2.50
Hdl Handle:
http://hdl.handle.net/10755/159238
Type:
Presentation
Title:
Self-management of diabetes with patients in Taiwan
Abstract:
Self-management of diabetes with patients in Taiwan
Conference Sponsor:Midwest Nursing Research Society
Conference Year:2004
Author:Lin, Chiu-Chu, MSN, RN
Contact Address:1613 Beal Ave.- Apt # 3, Ann Arbor, MI, 48105, USA
Co-Authors:Bonnie M. Hagerty, PhD, RN, CS, Rho, Associate Professor; Bih-O Lee, MSN, RN, Instructor
The purposes of the present study was to understand and document the perspectives of Taiwanese patients with type 2 diabetes regarding the strategies and processes of self-managing their chronic conditions. Methods: Focus groups methodology was used to collect data with a total of 41 adult participants with type 2 diabetes at three teaching hospitals located in southern Taiwan. Five focus groups ranged in size from 6 to 10 people each. Analyses of transcribed verbatim were conducted using the strategies outlined by Colaizzi. Results: The results of the data analysis revealed three broad categories and 11 themes. The first category “ the impact of the illness” includes three themes: “facing the predicament of stigmatization”, “Inheritance haunts diabetic families”, and “seeking alternative therapy for hope”. The second category “self-regulation process” include five themes: “the difficulty of diet control”, “looking for related information”, “adjustment to psychological boundaries”, “ the identification of messages from body”, and “developing tips for life”. The third category “ the transformation of meaning in illness” include three themes: “resuming conventional treatment”, “support from families and fellow patients”, and “learning to living with the disease”. Conclusions: Diabetes self-management is a complex process which depends largely on patients’ self-regulation including both behavioral and psychological adjustment. Further, findings obtained from the themes of the study illustrated that self-management of patients with diabetes is highly related to their own sociocultural environment and experiences. Understanding the cultural features and the meaning of illness to the patient will produce interventions that help patients manage their disease and live with their chronic conditions. Key words: self-management, focus groups, diabetes
Repository Posting Date:
26-Oct-2011
Date of Publication:
17-Oct-2011
Sponsors:
Midwest Nursing Research Society

Full metadata record

DC FieldValue Language
dc.typePresentationen_GB
dc.titleSelf-management of diabetes with patients in Taiwanen_GB
dc.identifier.urihttp://hdl.handle.net/10755/159238-
dc.description.abstract<table><tr><td colspan="2" class="item-title">Self-management of diabetes with patients in Taiwan </td></tr><tr class="item-sponsor"><td class="label">Conference Sponsor:</td><td class="value">Midwest Nursing Research Society</td></tr><tr class="item-year"><td class="label">Conference Year:</td><td class="value">2004</td></tr><tr class="item-author"><td class="label">Author:</td><td class="value">Lin, Chiu-Chu, MSN, RN</td></tr><tr class="item-address"><td class="label">Contact Address:</td><td class="value">1613 Beal Ave.- Apt # 3, Ann Arbor, MI, 48105, USA</td></tr><tr class="item-co-authors"><td class="label">Co-Authors:</td><td class="value">Bonnie M. Hagerty, PhD, RN, CS, Rho, Associate Professor; Bih-O Lee, MSN, RN, Instructor </td></tr><tr><td colspan="2" class="item-abstract">The purposes of the present study was to understand and document the perspectives of Taiwanese patients with type 2 diabetes regarding the strategies and processes of self-managing their chronic conditions. Methods: Focus groups methodology was used to collect data with a total of 41 adult participants with type 2 diabetes at three teaching hospitals located in southern Taiwan. Five focus groups ranged in size from 6 to 10 people each. Analyses of transcribed verbatim were conducted using the strategies outlined by Colaizzi. Results: The results of the data analysis revealed three broad categories and 11 themes. The first category &ldquo; the impact of the illness&rdquo; includes three themes: &ldquo;facing the predicament of stigmatization&rdquo;, &ldquo;Inheritance haunts diabetic families&rdquo;, and &ldquo;seeking alternative therapy for hope&rdquo;. The second category &ldquo;self-regulation process&rdquo; include five themes: &ldquo;the difficulty of diet control&rdquo;, &ldquo;looking for related information&rdquo;, &ldquo;adjustment to psychological boundaries&rdquo;, &ldquo; the identification of messages from body&rdquo;, and &ldquo;developing tips for life&rdquo;. The third category &ldquo; the transformation of meaning in illness&rdquo; include three themes: &ldquo;resuming conventional treatment&rdquo;, &ldquo;support from families and fellow patients&rdquo;, and &ldquo;learning to living with the disease&rdquo;. Conclusions: Diabetes self-management is a complex process which depends largely on patients&rsquo; self-regulation including both behavioral and psychological adjustment. Further, findings obtained from the themes of the study illustrated that self-management of patients with diabetes is highly related to their own sociocultural environment and experiences. Understanding the cultural features and the meaning of illness to the patient will produce interventions that help patients manage their disease and live with their chronic conditions. Key words: self-management, focus groups, diabetes </td></tr></table>en_GB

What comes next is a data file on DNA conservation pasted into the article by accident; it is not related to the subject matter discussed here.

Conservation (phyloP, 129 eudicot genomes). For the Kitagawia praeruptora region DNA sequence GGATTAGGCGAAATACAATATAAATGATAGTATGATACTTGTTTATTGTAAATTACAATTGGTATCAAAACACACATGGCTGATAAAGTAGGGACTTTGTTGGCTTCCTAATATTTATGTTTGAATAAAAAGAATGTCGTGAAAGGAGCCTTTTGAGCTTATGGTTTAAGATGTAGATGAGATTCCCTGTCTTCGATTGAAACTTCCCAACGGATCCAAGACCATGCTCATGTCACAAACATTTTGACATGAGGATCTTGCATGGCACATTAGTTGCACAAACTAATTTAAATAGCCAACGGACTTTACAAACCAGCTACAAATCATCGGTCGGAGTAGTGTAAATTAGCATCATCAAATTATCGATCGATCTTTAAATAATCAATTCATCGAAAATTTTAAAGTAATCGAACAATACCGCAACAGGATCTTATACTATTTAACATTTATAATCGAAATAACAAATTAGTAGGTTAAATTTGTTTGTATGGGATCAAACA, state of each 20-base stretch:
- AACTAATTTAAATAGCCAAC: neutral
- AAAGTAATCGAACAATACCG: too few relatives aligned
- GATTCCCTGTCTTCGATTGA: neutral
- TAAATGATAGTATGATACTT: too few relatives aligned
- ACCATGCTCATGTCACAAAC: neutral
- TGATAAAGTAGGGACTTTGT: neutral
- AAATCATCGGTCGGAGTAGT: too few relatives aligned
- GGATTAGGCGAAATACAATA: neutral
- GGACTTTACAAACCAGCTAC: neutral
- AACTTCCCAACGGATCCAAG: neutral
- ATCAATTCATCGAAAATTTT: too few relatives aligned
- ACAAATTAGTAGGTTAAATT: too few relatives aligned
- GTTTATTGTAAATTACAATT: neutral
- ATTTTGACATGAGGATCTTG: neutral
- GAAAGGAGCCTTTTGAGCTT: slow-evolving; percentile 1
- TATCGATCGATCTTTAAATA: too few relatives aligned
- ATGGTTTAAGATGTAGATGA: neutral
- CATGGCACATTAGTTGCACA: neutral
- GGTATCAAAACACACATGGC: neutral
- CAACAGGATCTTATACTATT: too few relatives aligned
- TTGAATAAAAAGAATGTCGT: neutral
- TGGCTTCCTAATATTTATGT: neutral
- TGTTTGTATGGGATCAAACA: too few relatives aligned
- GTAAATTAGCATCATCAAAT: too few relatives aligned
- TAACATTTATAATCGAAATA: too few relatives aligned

dc.date.available2011-10-26T21:49:59Z-
dc.date.issued2011-10-17en_GB
dc.date.accessioned2011-10-26T21:49:59Z-
dc.description.sponsorshipMidwest Nursing Research Societyen_GB
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